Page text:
The Potential for Change


by Stephen Atwood

We have all been watching the turbulent developments in organic light-emitting-diode (OLED) technology for a long time now. If you scan the Information Display archives, you will find numerous articles covering the evolution of OLED materials, the designs for manufacturing, the problems that existed such as packaging and sealing, and the many examples of work on substrates and active-matrix components, including poly-Si TFTs. Each small evolution has fueled more innovation and investment, but the road has had its challenges as well, both from a business and a technical perspective.

Most of us remember the flurry of discoveries and innovations achieved by scientists at Pioneer and Kodak, as well as at Universal Display Corp. (UDC) and Cambridge Display Technology (CDT) over the last decade. Kodak soon partnered with Sanyo, but the effort was unfortunately cut short by economics. CDT and UDC continued on to be joined by Samsung, Sony, LG, Dupont, and many others to form the backbone of the enabling technology we have today.

Unfortunately, as Barry Young points out in his article "OLEDs – Promises, Myths, and TVs," most of the early startups focusing on passive-matrix technology floundered for several technical and business reasons, but in the end it usually came down to the problem every new technology faces: will consumers pay a reasonable premium for the benefits of a new technology long enough for the infrastructure to become mature and the economies of scale to properly develop? If an emerging technology truly addresses an unfulfilled need or it can realize real economic advantages over existing technology, then it has at least a chance to become mainstream.

I think the prospects are a lot brighter for active-matrix OLED technology, and as you can read in our feature article, "Emerging Technologies for the Commercialization of AMOLED TVs," by Hye Dong Kim, et. al. from Samsung, the advantages of AMOLED technology for TV applications are numerous and highly promising. Promising enough, in fact, that I think this will be a much more disruptive technology than plasma, at least in comparison to the TV marketplace. While liquid-crystal technology is unlikely to be totally unseated in TV products, I do think there is the real possibility that cell phones and other mobile devices could be using exclusively AMOLED displays within the next 10 years. This prediction is supported by author Antti Lääperi in his article, "Disruptive Factors in the OLED Business Ecosystem," although Antti is more cautious than I am. He predicts a limited or partial disruption in certain key applications such as hand-held devices. I think the disruption will be broader, but with the timing somewhat uncertain. Product manufacturers such as Nokia and device manufacturers such as Samsung do not enter into these endeavors without a great deal of analysis and investigation. If they choose to make a strategic decision to develop AMOLED products with their considerable resources at hand, they probably understand the end-game potential pretty well.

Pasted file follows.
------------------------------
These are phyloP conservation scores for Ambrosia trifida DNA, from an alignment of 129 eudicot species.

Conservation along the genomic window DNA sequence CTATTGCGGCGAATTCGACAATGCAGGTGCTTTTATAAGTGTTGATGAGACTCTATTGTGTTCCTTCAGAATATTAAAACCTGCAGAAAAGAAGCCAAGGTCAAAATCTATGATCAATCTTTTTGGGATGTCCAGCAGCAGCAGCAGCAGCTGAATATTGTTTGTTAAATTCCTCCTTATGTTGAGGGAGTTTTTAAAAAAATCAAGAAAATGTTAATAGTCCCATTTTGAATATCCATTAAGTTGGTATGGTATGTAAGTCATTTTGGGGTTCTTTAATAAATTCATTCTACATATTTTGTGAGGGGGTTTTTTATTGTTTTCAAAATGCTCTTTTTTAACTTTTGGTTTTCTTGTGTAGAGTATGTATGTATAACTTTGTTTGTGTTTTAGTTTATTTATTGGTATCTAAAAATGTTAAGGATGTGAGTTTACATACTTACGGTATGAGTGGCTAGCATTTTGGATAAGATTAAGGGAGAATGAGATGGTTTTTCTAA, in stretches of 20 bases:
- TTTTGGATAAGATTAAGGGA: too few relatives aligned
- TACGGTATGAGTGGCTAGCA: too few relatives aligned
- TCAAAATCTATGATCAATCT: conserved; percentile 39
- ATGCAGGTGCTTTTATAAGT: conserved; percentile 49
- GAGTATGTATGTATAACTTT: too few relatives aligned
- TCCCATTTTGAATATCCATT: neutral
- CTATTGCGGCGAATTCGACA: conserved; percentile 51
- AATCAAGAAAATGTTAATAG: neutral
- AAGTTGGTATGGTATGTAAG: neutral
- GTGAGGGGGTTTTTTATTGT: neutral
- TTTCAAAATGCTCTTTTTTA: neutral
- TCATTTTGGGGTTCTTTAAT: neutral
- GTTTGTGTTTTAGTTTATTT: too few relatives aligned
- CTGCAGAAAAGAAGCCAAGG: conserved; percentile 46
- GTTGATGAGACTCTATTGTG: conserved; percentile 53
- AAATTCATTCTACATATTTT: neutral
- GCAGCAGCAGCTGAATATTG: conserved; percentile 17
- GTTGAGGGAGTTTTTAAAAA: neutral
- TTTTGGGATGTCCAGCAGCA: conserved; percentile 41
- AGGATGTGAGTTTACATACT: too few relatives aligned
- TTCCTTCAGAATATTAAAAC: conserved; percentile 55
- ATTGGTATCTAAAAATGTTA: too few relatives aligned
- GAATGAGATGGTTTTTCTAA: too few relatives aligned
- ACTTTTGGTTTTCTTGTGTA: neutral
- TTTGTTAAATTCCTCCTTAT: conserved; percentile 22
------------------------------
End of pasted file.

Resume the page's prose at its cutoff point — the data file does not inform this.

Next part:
Our Guest Editor this month is Julie Brown, CTO of Universal Display Corp. Julie has lived the path of innovation in OLED materials for many years now and has been a key force in developing a very successful IP portfolio at UDC. As pioneers, Julie and UDC can bear witness to the real challenges of developing new technologies and the problems caused when the hype gets ahead of the substance. As such, there are few people in the industry with as much perspective and experience, which is why we welcome Julie back for another year as our Guest Editor for our OLED issue.

Now that September is in full swing, and many children around the world are back in school, it seems like a good time to look at display technology that may not be at the cutting-edge corporate-funded level like OLEDs, but that also has potential to bring about important changes. Some of the people in our Brazil SID chapter have been focusing on the methodologies of effectively integrating technology into the classroom, recognizing that computer literacy and technology education are key elements for the success of the next generation's young people. In order to integrate computers into schools, the cost must be low, and in the case of the typical laptop and tablet PC, the display is still one of the most expensive components. As you can read this month in their article "Back to School with Tablets Embedded in Digital Desks," there are many challenges to achieving a fully electronic educational setting, but the authors have been exploring some very interesting ideas with regard to digital desktops. This type of focus in integrating education with computers and displays will surely bring about needed changes, not only in Brazil but in the rest of the world. Those of us atInformation Display look forward to these and countless other developments that display technology continues to make possible. •